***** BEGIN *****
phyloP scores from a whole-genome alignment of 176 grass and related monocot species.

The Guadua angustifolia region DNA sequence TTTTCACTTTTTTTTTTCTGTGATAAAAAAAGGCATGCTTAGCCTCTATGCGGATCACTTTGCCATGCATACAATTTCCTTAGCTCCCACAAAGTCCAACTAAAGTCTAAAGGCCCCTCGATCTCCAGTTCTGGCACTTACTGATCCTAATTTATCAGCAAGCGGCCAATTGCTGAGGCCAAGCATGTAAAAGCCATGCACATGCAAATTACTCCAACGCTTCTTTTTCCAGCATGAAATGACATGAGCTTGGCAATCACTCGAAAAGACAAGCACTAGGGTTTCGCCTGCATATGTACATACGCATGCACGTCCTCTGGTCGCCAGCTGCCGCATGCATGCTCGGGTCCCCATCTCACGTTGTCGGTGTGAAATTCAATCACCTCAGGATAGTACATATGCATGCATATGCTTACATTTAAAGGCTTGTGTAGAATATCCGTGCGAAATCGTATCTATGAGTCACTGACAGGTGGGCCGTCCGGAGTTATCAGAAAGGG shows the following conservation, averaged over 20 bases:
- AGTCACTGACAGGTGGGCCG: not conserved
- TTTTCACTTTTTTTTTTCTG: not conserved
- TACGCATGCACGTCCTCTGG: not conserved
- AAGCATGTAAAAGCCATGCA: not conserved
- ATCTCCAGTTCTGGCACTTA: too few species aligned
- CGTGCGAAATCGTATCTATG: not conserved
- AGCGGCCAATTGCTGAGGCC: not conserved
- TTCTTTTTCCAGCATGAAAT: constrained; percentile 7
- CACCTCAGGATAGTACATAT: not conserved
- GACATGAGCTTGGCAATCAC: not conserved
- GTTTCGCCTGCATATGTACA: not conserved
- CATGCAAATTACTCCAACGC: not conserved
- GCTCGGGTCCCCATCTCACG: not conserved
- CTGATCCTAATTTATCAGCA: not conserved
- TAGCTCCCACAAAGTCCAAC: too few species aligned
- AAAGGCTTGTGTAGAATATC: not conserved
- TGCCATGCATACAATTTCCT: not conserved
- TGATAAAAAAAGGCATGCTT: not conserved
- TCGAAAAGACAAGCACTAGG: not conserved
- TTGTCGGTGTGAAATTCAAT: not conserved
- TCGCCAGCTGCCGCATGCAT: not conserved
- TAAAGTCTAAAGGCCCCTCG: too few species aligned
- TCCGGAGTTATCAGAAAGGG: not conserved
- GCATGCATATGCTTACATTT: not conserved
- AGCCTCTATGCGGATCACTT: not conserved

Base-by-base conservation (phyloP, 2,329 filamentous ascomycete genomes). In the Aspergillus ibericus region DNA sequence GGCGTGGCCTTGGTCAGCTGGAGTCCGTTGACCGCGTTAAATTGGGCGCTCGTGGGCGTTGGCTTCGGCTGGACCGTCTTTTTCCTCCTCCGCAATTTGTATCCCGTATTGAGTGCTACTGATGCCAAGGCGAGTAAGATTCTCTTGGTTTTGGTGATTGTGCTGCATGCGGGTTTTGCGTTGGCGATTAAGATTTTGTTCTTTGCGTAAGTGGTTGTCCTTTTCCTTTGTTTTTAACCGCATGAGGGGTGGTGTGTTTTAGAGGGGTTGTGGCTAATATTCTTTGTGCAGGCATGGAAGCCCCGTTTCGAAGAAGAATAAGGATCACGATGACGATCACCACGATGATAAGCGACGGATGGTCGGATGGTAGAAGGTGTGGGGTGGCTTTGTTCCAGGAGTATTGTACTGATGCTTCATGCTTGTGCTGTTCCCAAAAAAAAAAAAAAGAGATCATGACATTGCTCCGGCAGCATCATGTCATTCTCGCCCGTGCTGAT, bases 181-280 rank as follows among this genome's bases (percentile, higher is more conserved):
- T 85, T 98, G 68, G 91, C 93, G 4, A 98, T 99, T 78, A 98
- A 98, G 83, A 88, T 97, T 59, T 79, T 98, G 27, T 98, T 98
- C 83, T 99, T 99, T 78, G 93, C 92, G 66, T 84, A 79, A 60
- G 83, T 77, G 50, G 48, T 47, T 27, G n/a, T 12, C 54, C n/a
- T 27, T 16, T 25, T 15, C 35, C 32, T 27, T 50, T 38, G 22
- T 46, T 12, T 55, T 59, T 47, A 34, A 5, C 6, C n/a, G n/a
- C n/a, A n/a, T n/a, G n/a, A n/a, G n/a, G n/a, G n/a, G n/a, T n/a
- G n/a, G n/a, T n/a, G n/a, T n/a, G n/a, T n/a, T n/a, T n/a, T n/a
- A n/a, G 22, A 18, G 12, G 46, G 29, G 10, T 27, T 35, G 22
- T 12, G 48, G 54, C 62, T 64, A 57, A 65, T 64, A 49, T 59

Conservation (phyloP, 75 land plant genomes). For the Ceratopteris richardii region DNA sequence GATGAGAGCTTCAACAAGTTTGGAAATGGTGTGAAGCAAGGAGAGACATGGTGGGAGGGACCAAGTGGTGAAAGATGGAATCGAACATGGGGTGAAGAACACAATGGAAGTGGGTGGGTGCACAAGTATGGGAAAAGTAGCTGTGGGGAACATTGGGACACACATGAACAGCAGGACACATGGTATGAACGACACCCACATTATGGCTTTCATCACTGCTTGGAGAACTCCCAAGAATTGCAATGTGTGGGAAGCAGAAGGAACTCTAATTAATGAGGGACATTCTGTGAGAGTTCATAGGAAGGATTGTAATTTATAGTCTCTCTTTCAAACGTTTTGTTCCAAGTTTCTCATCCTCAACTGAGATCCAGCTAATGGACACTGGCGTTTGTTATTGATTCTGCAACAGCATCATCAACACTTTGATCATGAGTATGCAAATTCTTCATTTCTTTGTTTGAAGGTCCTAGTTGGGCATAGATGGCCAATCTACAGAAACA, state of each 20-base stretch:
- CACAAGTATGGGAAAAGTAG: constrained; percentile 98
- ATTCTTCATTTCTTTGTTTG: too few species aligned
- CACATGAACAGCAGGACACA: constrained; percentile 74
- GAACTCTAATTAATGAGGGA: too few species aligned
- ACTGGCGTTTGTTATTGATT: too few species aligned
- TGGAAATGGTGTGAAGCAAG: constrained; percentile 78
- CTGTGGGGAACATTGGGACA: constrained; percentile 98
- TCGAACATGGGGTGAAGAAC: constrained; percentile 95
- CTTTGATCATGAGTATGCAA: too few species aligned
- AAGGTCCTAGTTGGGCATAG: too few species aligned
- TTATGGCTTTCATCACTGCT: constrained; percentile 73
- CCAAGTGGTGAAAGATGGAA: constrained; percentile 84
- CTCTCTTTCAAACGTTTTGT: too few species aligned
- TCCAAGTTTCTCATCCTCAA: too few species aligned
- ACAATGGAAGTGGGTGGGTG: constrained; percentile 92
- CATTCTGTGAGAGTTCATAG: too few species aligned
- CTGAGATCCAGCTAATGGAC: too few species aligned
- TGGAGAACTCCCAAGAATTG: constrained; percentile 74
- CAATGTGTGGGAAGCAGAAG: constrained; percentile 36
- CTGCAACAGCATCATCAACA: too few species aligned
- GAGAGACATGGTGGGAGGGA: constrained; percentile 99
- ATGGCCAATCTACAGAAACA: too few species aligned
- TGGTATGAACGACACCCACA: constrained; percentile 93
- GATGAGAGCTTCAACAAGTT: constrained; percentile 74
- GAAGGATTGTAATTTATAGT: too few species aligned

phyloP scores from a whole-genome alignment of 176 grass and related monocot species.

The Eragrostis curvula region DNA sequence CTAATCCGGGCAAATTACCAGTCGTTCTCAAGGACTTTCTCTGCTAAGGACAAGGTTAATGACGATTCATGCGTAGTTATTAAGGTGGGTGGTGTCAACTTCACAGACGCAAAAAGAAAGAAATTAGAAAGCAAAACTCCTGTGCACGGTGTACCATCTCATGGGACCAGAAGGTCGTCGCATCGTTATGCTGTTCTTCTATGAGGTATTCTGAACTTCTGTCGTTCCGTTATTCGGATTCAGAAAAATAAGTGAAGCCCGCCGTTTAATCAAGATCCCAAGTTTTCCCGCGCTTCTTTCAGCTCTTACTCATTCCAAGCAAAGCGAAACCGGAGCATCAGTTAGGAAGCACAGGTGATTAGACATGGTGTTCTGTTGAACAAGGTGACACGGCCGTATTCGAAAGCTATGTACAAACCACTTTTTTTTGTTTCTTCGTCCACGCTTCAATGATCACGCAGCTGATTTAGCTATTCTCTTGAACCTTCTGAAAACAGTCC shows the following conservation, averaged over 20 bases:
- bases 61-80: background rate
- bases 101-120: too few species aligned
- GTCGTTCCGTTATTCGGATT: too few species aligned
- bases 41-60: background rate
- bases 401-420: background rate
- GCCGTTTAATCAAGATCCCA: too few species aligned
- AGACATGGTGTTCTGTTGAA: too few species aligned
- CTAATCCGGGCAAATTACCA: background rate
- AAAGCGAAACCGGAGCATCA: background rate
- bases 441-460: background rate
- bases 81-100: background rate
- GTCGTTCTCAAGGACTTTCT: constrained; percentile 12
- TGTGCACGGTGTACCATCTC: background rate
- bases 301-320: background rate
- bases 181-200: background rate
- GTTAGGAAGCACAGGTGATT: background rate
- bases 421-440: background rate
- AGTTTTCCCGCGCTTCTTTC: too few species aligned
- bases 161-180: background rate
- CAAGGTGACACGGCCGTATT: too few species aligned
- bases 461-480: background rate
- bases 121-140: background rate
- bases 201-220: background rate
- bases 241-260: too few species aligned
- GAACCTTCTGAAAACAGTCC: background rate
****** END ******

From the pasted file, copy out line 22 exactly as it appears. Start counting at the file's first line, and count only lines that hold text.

- TTGTCGGTGTGAAATTCAAT: not conserved